The Stress Management Paradigm

Stress Management has provided the default solution to psychological health problems within UK organisations since the mid-1970s.  This position was elevated following Walker v Northumberland County Council (1995), the first case in legal history where an employee was awarded damages for 'psychiatric injury' suffered as a direct result of work related stress.

Over the last four decades, as stress management has become the accepted “mental health” solution within organisations, a myriad of different stress models have emerged to describe the problems between people, their working environment, job characteristics, behaviours, demands verses coping abilities and the balance between effort and reward.

Although often lacking empirical evidence, what all of these approaches to stress management have in common, is that they contrast the demands of work with our perceived ability to cope and be recognised for our efforts.  

The different approaches to stress management have gradually expanded to cover almost every conceivable definition of stress and a wide range of generic approaches to its detection, prevention and management.

Not surprisingly then, the term “stress” itself has become a ubiquitous and often confused term, used to label everything from interpersonal conflict to underlying psychological health problems.  

There is comprehensive agreement on the importance of work related stress, but little consensus on what it actually means in practice.  Stress has become a problem of epidemic proportion and conspicuous ambiguity.  

Figures from the HSE for 2014/15 show that 35% of all work-related illness and 43% of all absence was linked to stress or other psychological problems.

Whilst all good HR and Occupational Health professionals will have a sound theoretical grounding in the different models of stress, our view is that this remedial focus on stress can encourage a risk limited approach and an emphasis on weakness and vulnerability in the organisations culture.  This in turn can undermine high performance values and perpetuate the stigmatisation of “Stress” for those experiencing psychological coping problems at work.

Whilst we advocate the continued implementation of a well-structured risk assurance process for the identification and management of potential stressors, we also believe that this should be just one part of a wider resilience and wellbeing strategy.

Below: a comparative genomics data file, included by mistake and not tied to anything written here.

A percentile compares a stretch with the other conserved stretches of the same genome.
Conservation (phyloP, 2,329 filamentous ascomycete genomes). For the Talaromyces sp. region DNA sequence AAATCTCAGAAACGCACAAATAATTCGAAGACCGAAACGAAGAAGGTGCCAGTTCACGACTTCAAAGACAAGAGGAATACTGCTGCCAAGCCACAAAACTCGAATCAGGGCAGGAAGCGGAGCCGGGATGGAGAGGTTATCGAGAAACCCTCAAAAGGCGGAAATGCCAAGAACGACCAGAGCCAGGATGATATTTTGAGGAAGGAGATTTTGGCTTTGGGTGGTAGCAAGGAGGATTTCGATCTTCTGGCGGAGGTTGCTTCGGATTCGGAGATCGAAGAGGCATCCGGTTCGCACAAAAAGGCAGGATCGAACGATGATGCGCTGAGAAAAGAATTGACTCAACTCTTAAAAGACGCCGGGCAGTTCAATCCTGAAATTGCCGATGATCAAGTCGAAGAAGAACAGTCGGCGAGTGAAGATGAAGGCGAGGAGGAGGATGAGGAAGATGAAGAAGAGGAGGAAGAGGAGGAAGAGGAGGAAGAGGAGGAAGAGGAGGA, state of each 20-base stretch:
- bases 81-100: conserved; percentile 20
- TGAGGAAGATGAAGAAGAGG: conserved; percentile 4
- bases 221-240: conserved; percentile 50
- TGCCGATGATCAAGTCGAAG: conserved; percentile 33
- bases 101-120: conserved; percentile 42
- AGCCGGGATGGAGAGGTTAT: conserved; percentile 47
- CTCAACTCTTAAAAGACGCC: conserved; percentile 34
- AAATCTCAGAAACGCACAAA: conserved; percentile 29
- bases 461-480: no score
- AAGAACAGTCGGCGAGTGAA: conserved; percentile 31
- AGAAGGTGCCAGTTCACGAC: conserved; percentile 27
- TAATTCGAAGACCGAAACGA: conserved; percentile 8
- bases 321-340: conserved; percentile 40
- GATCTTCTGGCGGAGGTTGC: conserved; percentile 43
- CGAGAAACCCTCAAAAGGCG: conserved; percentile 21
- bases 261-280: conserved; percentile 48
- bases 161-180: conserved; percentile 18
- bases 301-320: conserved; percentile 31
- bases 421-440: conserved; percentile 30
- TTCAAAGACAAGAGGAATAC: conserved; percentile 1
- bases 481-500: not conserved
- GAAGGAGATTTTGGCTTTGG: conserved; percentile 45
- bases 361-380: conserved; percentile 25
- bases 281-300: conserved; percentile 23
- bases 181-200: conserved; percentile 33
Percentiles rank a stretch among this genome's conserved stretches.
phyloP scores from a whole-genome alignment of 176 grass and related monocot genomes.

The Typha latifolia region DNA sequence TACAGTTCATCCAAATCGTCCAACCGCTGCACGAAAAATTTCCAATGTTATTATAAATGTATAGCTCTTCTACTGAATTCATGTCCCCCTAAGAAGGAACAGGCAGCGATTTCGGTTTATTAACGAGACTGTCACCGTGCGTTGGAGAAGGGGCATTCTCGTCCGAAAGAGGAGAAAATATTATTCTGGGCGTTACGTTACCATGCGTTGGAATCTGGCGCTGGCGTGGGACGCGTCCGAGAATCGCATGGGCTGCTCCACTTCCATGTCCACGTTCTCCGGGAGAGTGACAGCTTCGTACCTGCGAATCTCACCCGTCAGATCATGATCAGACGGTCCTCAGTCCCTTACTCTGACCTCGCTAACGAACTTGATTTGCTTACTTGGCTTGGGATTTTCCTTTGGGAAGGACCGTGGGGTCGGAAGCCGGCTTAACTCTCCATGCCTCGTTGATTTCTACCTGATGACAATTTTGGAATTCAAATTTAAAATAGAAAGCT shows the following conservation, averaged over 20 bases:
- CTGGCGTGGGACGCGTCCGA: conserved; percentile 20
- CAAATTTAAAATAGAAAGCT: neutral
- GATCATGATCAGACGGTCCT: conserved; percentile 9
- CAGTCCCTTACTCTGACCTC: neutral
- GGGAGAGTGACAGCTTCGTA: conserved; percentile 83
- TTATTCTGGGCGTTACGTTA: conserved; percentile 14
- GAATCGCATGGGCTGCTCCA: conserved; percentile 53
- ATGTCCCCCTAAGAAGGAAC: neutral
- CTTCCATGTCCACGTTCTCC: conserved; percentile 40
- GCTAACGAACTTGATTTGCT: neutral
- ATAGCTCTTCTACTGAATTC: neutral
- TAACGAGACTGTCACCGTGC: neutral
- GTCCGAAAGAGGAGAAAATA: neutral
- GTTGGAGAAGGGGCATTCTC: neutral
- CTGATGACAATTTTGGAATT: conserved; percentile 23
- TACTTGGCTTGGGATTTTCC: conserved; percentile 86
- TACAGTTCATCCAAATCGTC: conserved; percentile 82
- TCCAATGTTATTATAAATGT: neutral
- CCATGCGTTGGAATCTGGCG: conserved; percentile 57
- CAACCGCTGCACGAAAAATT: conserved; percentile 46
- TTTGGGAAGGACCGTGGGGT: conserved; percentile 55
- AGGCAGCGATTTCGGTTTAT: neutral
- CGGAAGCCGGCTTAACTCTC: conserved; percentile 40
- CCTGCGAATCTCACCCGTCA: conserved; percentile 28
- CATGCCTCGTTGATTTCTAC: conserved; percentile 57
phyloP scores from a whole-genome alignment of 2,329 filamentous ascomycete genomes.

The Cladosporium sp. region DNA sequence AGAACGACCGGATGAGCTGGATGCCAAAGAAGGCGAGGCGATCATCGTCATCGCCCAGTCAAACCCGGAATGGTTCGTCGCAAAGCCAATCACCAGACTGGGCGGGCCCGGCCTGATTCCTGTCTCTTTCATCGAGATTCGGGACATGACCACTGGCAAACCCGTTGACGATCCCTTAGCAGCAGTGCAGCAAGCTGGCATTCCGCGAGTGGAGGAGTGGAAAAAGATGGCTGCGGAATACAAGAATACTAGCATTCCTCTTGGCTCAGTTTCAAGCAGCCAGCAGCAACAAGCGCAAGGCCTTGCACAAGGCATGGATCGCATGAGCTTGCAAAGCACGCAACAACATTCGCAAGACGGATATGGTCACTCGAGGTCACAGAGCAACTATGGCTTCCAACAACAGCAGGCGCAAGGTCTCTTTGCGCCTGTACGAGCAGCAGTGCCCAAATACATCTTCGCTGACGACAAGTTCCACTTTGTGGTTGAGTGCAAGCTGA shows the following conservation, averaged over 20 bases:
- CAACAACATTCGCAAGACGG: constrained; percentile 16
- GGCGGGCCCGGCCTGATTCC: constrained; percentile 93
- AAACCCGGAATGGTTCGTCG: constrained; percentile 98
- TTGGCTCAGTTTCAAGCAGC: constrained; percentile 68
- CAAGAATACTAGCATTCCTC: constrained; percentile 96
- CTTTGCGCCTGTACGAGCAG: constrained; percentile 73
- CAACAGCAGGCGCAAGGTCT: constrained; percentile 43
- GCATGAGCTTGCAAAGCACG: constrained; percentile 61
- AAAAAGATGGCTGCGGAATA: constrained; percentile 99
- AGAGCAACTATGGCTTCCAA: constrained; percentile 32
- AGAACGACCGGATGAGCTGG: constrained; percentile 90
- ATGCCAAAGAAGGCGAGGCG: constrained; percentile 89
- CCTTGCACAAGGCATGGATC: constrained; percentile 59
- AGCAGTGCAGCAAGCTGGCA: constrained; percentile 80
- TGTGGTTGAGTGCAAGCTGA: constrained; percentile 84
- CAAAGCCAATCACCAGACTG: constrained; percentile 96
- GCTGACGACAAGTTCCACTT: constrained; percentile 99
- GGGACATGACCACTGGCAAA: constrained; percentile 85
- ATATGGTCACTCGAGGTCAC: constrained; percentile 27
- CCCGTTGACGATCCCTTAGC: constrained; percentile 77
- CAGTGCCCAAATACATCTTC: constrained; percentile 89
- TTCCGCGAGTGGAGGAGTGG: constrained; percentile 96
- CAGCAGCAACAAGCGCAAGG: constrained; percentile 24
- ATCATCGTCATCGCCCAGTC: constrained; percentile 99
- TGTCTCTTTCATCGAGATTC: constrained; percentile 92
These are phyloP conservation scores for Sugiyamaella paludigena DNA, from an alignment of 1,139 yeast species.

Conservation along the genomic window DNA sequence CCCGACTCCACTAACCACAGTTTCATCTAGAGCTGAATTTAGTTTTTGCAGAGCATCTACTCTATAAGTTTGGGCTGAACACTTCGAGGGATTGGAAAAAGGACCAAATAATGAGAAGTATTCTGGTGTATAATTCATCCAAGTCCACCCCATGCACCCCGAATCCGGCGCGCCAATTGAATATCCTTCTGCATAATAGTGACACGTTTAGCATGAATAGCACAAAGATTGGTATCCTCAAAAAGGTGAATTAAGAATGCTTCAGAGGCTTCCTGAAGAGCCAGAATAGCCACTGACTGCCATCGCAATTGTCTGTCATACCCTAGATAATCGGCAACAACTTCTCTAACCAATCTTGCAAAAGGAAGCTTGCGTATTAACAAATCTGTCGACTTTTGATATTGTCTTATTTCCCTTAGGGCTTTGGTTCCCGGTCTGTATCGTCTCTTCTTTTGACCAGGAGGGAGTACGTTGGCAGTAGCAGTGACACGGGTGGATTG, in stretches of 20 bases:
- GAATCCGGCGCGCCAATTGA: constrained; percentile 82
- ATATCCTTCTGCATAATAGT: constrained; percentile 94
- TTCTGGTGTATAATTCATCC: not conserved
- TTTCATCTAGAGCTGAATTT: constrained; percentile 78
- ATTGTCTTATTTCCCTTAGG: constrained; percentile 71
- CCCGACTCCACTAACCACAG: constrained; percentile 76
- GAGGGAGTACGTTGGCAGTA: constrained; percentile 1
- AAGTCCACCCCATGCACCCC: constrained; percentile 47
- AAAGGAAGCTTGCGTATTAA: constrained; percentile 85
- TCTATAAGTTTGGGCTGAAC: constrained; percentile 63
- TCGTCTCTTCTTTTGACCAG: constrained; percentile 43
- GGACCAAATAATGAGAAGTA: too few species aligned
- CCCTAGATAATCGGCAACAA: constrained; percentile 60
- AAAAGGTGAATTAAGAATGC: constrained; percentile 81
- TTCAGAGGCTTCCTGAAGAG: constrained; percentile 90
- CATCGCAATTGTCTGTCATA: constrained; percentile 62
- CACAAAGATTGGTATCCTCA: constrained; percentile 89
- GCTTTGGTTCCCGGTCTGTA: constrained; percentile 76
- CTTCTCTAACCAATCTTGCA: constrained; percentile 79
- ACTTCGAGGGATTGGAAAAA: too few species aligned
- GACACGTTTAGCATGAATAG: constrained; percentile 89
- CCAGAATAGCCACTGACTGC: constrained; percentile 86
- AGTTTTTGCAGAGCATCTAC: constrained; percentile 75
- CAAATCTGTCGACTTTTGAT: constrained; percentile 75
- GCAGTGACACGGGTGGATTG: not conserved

So how does employee resilience and Wellbeing Relate to Organisational Performance?

Whilst there is a growing body of research on the relationship between emotional health and good performance, the Yerkes-Dodson model still provides a credible and intuitive basis for conveying the links between work demands, employee performance and stress.  

Yerkes Dodson

What this model shows, is that demand or positive stress creates a focused improvement in performance up to a certain point.  Once we cross the red line, each additional increment of pressure delivers a reduction in overall performance.  Where this continues, employees eventually reach burn-out or break-down.  This is the point at which we recognise the deleterious effects of stress.

According to the HSE figures over 9.9 million days were lost to stress related problems in the UK in 2014/15.  This does not include the cost to productivity of employee absence and presenteeism.  In 2010, a report for the Work Foundation estimated the costs of presenteeism to be approximately 1.5 times the cost of employee absence.

 

So What is the Answer?

The key challenge is to encourage employees to reach the optimal point on their curve without crossing the red line.  This means we need to have an informed approach for creating a working environment that is conducive to high performance, withoutt the limiting effects of perceived threat or failure.  This involves shifting the focus from stress prevention to improved emotional resilience.

 

Actually It’s True, You Can Teach People How to Think!

Drawing on extensive research conducted in the field of Cognitive Behavioural Therapy, we advocate a focus on cognitive change to support improved resilience. The research clearly demonstrates that changing the way we think can profoundly influence the way we interpret and respond to different situations.  In other words, our emotional and behavioural reactions can be significantly influenced by altering the way we think.